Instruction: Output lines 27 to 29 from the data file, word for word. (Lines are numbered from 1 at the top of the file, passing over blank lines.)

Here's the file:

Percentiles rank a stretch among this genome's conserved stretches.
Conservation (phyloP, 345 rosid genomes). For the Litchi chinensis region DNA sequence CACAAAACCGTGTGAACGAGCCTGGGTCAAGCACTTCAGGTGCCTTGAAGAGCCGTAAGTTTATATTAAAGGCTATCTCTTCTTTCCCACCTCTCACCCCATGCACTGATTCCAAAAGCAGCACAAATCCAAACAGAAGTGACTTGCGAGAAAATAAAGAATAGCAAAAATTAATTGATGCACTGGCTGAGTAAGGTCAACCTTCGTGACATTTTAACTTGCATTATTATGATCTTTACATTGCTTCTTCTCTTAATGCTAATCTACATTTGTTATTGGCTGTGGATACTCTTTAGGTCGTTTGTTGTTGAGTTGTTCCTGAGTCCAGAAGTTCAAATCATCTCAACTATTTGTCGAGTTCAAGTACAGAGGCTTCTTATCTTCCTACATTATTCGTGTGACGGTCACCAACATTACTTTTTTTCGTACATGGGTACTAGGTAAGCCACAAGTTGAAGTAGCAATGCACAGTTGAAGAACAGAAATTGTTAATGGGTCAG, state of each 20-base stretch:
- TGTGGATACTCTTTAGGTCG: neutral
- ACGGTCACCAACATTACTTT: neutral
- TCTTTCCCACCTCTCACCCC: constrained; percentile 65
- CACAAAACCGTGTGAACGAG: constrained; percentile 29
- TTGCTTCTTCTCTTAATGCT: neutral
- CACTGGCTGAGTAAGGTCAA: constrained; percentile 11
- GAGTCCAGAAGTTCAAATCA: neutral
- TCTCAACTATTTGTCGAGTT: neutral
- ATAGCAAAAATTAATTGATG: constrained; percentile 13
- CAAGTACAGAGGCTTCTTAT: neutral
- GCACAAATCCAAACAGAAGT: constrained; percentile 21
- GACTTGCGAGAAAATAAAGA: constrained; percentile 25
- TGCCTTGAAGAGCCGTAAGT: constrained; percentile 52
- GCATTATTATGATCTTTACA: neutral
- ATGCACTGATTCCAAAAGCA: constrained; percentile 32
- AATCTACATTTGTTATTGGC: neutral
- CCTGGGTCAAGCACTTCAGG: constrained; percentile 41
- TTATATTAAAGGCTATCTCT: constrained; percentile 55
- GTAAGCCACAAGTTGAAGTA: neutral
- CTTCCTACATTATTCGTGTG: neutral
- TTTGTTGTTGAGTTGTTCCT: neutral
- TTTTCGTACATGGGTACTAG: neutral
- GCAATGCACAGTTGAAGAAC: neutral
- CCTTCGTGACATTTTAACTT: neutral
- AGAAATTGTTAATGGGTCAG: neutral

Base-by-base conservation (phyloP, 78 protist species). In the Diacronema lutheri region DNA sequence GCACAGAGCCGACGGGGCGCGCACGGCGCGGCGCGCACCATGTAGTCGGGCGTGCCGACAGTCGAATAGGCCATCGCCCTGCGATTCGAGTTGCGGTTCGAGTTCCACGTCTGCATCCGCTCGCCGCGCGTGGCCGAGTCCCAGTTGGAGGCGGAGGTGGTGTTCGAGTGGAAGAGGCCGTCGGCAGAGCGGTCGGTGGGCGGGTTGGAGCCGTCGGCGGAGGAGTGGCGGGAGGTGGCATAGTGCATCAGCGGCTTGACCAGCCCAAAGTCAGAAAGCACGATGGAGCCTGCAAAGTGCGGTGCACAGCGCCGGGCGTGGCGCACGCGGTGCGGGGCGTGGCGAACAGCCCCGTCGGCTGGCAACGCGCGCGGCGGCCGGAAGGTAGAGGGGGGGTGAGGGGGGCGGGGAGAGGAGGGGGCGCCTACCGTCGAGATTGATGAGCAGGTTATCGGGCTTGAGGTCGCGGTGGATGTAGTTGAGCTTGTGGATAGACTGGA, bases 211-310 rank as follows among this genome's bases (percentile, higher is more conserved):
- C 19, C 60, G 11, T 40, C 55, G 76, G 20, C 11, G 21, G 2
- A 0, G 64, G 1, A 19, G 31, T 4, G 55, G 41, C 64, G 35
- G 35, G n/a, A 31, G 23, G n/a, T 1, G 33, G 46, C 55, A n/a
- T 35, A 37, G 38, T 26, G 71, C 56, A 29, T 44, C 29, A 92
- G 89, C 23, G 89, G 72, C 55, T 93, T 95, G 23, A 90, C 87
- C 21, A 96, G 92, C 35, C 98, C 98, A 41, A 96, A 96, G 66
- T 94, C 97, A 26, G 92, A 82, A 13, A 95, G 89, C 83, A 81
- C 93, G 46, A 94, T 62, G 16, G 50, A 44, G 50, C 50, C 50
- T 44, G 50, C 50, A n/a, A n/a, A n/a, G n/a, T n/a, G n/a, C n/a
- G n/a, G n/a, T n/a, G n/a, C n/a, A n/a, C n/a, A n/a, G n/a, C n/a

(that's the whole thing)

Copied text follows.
- AGAAATTGTTAATGGGTCAG: neutral

Base-by-base conservation (phyloP, 78 protist species). In the Diacronema lutheri region DNA sequence GCACAGAGCCGACGGGGCGCGCACGGCGCGGCGCGCACCATGTAGTCGGGCGTGCCGACAGTCGAATAGGCCATCGCCCTGCGATTCGAGTTGCGGTTCGAGTTCCACGTCTGCATCCGCTCGCCGCGCGTGGCCGAGTCCCAGTTGGAGGCGGAGGTGGTGTTCGAGTGGAAGAGGCCGTCGGCAGAGCGGTCGGTGGGCGGGTTGGAGCCGTCGGCGGAGGAGTGGCGGGAGGTGGCATAGTGCATCAGCGGCTTGACCAGCCCAAAGTCAGAAAGCACGATGGAGCCTGCAAAGTGCGGTGCACAGCGCCGGGCGTGGCGCACGCGGTGCGGGGCGTGGCGAACAGCCCCGTCGGCTGGCAACGCGCGCGGCGGCCGGAAGGTAGAGGGGGGGTGAGGGGGGCGGGGAGAGGAGGGGGCGCCTACCGTCGAGATTGATGAGCAGGTTATCGGGCTTGAGGTCGCGGTGGATGTAGTTGAGCTTGTGGATAGACTGGA, bases 211-310 rank as follows among this genome's bases (percentile, higher is more conserved):
- C 19, C 60, G 11, T 40, C 55, G 76, G 20, C 11, G 21, G 2